this remarkable evidence of appreciation.
In offering thanks to the nations for the honor thus shewn him, through
their dipion ats present, Mr. Carnegie asked them to accompany the expres
sion which the ardent wish on his part that prompt action should be taken by
j the t' ■' ! cs tc establish a reign of peace by adopting President Taft'a
1 r> tting all disputes to arbitration.
Lace Millinery
Copyright. Underwood & Underwood. N. T.
THE keynote of fashionable head wear for women is lace, as shown in
the photograph above. The hat should be of dark straw so as to
form an effective background for the delicate tracery of the lace,
which may be Irish. Cluny or better still of Xacrame. In this instance,
the hat is of dark blue straw, trimmed and rimmed with babe Irish lace.
A pom-pom of fluffy white feathers completes the confection.
Hay Colored Material Most Effective
for This Peculiarly Jaunty
Cost ime.
Hay-colored cloth is used here, with
trimming of wide black military
braid; the narrow skirt has a strip ,
of the braid taken down the left side
of front.
The coat Is cut so that the braid
corresponds, the right side of front
being cut slightly wider tna^ the left; j
the large revers and collar are edged 1
with braid; the cuffs are also trimmed i
with It.
Hat of hay-colored straw trimmed
with roses. *
Materials required: 5 yards cloth '
46 inches wide. 6 yards braid. S but- j
tons. 4% yards silk or satin for lining
Tulle Trimmings.
Very spring-like, indeed, and a very j
pleasant change from the heavy win- I
ter trimmings, are the soft, fluffy hat :
trimmings of tulle which sojne of the i
smart French chapeaux show.
Usually the tulle or maline is in a
hue to match the color of the hat. '
though occasionally one notes white ;
tulle on a black hat, or the reverse— 1
an effect which is always most strik
To completely cover the whole top
of the hat was one milliner’s idea,
though other chapeaux show plaitings,
choux or soft folds. This soft, filmy
drapery always gives a hat a light,
airy and graceful effect which is be
coming to many types of women.
Cretonne Cabinets.
The small cretonne-covered cabinets
are becoming very popular. These,
too. may be placed on the dresser.
They are of various sizes and heights
and are provided with drawers for
handkerchiefs, gloves, neckwear. Jew
els. etc. Similar cabinets are also pro
vided for men. These have convenient
compartments for collars, handker
chiefs. pins, ties. etc.
May Be Made Into Blouse by Any
One at All Clever With
the Needle
if you have an extra scarf in Jlhe
Palisley, Dresden or Parisian design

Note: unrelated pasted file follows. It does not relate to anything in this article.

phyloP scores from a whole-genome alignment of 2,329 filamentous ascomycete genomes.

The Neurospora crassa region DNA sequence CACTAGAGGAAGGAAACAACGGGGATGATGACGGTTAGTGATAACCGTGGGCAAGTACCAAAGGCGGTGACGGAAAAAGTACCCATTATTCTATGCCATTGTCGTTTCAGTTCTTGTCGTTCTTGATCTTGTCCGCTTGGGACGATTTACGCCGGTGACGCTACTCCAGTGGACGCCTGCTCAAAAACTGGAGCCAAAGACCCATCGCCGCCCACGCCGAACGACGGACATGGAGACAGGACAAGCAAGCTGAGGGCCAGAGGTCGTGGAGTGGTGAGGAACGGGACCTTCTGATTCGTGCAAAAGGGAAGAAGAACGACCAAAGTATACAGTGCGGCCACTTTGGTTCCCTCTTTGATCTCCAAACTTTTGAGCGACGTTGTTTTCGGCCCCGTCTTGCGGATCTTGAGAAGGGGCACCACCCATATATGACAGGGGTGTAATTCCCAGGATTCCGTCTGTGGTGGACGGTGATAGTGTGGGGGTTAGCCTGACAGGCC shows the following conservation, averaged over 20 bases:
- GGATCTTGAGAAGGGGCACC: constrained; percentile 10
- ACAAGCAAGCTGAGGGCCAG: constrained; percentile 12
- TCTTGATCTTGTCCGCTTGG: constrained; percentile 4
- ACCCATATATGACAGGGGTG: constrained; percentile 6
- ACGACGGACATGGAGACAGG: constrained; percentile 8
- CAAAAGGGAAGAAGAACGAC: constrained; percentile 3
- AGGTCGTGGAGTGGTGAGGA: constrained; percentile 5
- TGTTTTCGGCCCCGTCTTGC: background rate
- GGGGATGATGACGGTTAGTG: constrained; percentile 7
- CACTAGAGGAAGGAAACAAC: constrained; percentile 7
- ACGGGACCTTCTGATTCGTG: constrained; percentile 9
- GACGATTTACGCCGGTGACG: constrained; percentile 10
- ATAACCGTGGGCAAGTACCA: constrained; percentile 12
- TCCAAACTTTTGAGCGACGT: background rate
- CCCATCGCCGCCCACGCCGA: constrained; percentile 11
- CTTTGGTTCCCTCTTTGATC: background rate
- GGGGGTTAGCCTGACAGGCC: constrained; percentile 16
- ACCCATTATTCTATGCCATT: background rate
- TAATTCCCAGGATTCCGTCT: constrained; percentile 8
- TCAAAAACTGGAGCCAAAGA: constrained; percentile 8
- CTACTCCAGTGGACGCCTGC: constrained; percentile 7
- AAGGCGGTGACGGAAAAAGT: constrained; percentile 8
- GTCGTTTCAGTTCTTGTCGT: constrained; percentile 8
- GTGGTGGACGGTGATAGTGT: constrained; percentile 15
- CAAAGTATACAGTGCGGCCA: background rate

and want to have a blouse to match
the scarf which you wish to retain, fot
scarfs still have wide fashion, the idea
of turning the extra one into a blouse
is one you can snatch up and put
to good use.
Scarfs, mufflers and kerchiefs ol
these silky crepe materials are easily
cut up and made into neat and becom
ing blouses by the home needlework
er who takes advantage of the inno
Almost invariably the middle pos
sesses a figure design, while the bor
der is also composed of figures with
a band of white or light color between
these two figured portions. Make it
a point to use these strips of mate
rial for the lower part of the blouse
or the inside of the sleeves, and in
thus utilizing the plain strip a
lero effect is secured.
One must choose for onesself ac
cording to the largeness of design
whether to set in the figured parts
lengthwise or crosswise. ;he length
wise effect being rssumed generally
only when the figure Is very large.
These with smaller figures can sc
well be arranged in a series of cross
wise bars that it would hardly be be
coming in the lengthened effect.
These crepe scarf waists are draped
under sheer veiling, to which they
adapt themselves readily without any
nerve jarring aspect that attend some
of the innovations that are executed in
such an off-hand manner.
For the Traveler.
The traveler who is fastidious about
the boiling of her eggs should invest
in one of the egg-shaped boilers of cop
per. small enough to pack in a trunk.
It will cook four eggs.
This lamp is like a huge egg, has
an alcohol lamp beneath and a tray
with four compartments to hold the
eggs erect in the water and make re
moval easy.
For the girl In an apartment who
likes to do light housekeeping such a
cooker conld be utilised for making
cup custards and other dishes cooked
in water.
The New Jabots.
With the laying aside of furs a new
style of jabot was demanded for wear
with the single-breasted coats of this
season's fashion. For this purpose the
graduated side frHl is the favorite.
Next come6 the cascade just long
enough to fill the neck opening of the
coat. A dainty touch of embroidery
in pastel shades is sometimes added